We have prepared a simple 7 node mathematical thermal model of the CUBIC payload and a more comprehensive 73 node model. Both have been subjected to external conditions that simulate the range of temperatures expected for a typical orbit. Because the electronics boxes are closely coupled to the CUBIC baseplate, which we have assumed is closely coupled to the SAC-B spacecraft, we do not expect the electronics to experience extreme temperatures. Some results of our models are shown in Figures 25 and 26, and a complete listing of one of our detailed thermal runs is given in Appendix 3. The passive cooling of the radiation plate is predicted to achieve an average temperature of less than -35 C for a low inclination orbit. The back side of the TEC will be about 8 C warmer than the cold plate.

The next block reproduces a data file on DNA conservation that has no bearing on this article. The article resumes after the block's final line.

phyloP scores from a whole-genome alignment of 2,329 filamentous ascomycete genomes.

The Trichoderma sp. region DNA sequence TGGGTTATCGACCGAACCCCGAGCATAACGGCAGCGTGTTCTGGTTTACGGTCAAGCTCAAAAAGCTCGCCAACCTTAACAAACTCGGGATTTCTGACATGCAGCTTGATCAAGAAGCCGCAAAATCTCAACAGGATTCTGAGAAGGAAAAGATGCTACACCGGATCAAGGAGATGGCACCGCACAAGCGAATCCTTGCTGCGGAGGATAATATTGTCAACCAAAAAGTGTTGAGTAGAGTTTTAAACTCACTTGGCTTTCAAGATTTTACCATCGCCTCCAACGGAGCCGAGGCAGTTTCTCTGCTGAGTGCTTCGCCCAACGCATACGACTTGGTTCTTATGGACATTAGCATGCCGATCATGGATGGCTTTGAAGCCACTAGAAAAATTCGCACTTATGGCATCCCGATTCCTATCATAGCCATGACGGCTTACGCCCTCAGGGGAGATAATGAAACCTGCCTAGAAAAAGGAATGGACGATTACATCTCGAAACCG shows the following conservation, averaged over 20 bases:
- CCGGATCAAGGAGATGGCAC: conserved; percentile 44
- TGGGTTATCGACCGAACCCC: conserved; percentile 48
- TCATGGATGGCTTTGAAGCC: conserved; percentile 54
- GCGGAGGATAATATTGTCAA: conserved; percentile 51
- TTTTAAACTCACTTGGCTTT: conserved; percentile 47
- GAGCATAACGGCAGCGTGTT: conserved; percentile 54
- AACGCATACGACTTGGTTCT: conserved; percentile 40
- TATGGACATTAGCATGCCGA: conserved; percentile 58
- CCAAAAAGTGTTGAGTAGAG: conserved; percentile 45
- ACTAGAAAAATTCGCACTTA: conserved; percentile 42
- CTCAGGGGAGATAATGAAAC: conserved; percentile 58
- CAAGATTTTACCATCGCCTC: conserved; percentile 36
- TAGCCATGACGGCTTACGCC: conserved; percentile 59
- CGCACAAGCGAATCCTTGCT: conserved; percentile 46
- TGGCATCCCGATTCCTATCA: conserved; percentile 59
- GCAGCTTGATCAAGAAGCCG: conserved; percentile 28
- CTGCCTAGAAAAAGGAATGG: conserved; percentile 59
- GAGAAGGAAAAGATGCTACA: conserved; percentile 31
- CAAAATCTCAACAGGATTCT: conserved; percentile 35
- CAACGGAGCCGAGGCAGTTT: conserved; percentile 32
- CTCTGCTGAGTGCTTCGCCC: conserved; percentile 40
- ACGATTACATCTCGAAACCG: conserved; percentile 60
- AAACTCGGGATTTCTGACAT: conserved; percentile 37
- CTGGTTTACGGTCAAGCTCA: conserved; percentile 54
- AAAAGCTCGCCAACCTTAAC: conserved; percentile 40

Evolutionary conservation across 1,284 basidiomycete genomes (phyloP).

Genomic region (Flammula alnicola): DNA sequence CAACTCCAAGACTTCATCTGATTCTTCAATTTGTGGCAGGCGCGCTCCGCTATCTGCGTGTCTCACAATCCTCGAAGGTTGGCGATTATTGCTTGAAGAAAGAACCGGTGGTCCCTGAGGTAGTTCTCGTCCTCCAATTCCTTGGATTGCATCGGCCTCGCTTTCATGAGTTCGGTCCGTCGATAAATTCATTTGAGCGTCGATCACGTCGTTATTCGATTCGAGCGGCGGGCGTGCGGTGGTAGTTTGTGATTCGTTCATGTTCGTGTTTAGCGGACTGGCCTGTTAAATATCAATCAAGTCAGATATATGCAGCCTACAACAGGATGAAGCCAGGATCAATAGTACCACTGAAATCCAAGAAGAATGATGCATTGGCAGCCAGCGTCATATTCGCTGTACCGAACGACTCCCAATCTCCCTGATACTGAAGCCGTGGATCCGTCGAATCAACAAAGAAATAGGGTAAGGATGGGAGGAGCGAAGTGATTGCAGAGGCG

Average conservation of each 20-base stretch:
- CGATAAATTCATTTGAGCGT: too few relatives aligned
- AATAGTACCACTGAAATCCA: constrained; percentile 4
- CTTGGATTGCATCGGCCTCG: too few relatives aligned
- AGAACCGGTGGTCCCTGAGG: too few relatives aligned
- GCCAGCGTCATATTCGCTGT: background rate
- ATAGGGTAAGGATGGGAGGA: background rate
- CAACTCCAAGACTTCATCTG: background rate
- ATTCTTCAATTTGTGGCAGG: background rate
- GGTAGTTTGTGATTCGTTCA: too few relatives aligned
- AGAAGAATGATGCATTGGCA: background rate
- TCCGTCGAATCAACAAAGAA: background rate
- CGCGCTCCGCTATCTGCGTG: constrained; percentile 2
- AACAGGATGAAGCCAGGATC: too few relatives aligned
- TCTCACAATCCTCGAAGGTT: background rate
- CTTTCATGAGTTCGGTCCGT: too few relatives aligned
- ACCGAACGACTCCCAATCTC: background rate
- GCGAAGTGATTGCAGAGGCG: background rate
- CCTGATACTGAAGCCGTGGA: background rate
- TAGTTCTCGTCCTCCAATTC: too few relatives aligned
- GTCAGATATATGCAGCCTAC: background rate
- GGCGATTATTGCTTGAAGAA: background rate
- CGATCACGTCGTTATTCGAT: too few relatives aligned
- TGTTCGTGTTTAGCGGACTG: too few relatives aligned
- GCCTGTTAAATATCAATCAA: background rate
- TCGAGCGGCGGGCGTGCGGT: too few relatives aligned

We have performed laboratory tests to verify the mathematical thermal model. These tests have been done by building a mockup of the flight cold finger and connecting it to a plate held at -40 C by LN2 coils. The entire assembly was operated at vacuum to eliminate thermal conduction and convection from the air. The tests agreed well with our thermal models. We predict that the CCD operating temperature will be between -80 C and -85 C, depending on the thermal case. Performance during the SAC-B thermal-vacuum tests at INPE in July 1995 was consistent with these predictions.